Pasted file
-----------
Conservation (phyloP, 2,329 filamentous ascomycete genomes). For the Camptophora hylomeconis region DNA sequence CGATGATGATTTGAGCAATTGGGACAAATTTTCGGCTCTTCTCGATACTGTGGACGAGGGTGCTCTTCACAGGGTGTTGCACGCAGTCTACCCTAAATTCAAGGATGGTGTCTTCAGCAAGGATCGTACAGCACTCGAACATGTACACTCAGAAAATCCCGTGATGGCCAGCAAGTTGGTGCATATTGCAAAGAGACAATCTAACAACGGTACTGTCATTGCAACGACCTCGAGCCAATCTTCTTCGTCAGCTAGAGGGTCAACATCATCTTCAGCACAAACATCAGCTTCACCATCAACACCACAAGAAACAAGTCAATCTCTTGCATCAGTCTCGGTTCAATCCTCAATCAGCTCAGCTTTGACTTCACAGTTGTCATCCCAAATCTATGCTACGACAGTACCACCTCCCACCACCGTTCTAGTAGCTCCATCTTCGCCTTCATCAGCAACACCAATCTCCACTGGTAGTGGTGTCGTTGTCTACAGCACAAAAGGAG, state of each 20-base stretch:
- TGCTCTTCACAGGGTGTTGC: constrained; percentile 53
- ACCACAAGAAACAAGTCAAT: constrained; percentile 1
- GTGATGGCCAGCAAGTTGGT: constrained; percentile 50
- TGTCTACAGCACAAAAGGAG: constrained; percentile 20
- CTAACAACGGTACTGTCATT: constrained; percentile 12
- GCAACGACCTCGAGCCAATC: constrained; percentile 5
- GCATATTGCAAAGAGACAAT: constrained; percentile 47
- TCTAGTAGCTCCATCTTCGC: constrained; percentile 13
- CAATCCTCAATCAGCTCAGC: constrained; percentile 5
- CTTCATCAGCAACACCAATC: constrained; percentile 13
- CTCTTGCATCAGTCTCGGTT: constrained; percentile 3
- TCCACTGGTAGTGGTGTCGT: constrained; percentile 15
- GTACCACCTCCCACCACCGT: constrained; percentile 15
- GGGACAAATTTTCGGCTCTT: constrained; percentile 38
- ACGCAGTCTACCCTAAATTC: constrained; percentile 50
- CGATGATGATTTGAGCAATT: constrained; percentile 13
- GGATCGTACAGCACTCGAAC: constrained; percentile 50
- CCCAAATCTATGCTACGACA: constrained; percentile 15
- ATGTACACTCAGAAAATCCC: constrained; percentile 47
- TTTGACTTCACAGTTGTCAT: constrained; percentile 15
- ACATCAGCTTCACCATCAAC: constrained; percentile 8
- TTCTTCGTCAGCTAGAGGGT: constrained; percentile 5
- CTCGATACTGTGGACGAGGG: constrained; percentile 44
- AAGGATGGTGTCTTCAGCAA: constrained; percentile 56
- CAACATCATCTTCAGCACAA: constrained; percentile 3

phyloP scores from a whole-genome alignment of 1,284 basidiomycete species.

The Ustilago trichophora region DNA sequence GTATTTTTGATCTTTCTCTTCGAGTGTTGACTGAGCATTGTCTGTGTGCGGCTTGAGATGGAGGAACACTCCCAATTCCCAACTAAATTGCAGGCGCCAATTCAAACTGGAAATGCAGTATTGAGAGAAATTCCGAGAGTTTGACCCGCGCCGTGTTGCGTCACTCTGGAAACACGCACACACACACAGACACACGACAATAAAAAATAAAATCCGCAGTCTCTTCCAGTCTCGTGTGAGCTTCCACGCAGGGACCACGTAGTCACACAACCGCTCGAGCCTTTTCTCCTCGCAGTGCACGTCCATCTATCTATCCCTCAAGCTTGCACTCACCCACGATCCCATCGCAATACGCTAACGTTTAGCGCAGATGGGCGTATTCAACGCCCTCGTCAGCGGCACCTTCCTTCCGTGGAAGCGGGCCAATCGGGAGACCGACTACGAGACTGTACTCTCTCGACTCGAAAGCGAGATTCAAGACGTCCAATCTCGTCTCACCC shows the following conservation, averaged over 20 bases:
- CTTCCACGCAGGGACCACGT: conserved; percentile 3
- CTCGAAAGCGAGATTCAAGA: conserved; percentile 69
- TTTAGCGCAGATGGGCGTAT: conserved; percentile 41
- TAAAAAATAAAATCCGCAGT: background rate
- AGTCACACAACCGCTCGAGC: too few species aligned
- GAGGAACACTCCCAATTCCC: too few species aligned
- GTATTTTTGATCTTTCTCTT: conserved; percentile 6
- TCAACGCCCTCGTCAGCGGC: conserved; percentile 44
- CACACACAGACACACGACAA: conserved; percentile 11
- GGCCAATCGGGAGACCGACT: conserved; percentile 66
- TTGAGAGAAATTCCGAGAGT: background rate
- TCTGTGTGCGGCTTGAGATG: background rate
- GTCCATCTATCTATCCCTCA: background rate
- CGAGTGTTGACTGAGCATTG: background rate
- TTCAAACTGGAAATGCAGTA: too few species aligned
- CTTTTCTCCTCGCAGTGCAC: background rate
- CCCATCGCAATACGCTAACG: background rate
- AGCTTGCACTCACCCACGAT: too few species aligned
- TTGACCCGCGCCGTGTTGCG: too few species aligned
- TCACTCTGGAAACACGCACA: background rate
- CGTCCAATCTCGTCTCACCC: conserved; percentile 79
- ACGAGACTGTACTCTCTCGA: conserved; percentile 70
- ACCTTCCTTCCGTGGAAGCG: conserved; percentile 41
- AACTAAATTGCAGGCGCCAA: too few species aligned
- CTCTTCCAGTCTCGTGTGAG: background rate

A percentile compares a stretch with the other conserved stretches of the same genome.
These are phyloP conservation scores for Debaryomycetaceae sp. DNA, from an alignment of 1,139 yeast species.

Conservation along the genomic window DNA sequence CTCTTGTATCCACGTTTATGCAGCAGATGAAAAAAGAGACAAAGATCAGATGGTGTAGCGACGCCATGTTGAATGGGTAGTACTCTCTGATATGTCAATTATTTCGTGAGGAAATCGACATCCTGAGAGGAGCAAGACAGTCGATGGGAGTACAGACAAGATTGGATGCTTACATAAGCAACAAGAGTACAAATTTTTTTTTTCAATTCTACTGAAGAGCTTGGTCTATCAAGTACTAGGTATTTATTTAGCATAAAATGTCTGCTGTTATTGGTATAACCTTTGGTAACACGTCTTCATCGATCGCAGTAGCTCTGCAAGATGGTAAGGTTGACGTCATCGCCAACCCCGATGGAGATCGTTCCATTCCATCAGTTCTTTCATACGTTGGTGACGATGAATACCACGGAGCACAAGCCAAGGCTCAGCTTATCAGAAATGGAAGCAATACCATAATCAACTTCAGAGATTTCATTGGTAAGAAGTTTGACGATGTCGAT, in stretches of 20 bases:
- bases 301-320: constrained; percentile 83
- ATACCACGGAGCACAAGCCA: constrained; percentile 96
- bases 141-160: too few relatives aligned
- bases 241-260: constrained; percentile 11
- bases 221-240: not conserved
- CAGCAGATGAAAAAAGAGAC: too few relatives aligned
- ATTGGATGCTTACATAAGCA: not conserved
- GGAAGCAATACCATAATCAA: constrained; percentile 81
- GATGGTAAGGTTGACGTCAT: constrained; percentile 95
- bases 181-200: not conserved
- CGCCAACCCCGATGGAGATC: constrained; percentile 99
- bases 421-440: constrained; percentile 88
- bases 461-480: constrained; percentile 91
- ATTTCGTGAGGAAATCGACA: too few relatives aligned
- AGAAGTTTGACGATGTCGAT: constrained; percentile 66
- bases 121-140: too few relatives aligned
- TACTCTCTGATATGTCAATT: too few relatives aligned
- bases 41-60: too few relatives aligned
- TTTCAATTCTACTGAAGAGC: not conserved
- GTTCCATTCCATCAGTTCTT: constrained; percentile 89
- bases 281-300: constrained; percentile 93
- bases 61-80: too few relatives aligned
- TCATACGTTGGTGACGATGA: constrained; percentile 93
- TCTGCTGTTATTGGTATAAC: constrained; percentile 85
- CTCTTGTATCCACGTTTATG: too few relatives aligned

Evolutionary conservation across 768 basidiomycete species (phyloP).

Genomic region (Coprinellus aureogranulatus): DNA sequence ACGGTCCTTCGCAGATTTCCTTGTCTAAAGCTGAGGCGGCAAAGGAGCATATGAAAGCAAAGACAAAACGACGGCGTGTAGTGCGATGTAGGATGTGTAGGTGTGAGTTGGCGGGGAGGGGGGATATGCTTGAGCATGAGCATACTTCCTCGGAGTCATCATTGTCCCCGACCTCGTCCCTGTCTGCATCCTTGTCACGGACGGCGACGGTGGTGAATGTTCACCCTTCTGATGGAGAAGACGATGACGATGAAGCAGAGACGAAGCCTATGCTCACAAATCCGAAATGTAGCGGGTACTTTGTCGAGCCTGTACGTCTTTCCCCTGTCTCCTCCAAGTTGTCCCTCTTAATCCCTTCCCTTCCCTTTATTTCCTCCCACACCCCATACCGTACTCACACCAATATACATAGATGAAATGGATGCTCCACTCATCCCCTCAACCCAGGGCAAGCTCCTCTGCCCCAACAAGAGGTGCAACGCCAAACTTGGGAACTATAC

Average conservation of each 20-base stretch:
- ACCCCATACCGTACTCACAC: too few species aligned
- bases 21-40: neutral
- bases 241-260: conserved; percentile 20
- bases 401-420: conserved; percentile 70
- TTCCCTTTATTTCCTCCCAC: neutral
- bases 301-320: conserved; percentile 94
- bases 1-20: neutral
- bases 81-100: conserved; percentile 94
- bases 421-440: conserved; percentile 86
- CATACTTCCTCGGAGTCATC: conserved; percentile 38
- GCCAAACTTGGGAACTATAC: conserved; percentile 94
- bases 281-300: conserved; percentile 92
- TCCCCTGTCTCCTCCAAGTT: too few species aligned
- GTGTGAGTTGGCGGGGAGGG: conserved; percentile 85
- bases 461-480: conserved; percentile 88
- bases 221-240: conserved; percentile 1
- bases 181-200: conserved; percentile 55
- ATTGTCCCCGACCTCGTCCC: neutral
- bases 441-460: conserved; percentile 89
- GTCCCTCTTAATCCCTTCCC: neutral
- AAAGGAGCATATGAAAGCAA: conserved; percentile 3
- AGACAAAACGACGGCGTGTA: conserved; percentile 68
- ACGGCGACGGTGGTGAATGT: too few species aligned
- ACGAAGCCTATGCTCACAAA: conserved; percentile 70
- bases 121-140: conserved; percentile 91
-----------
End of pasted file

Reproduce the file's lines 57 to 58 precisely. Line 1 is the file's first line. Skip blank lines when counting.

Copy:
- bases 301-320: constrained; percentile 83
- ATACCACGGAGCACAAGCCA: constrained; percentile 96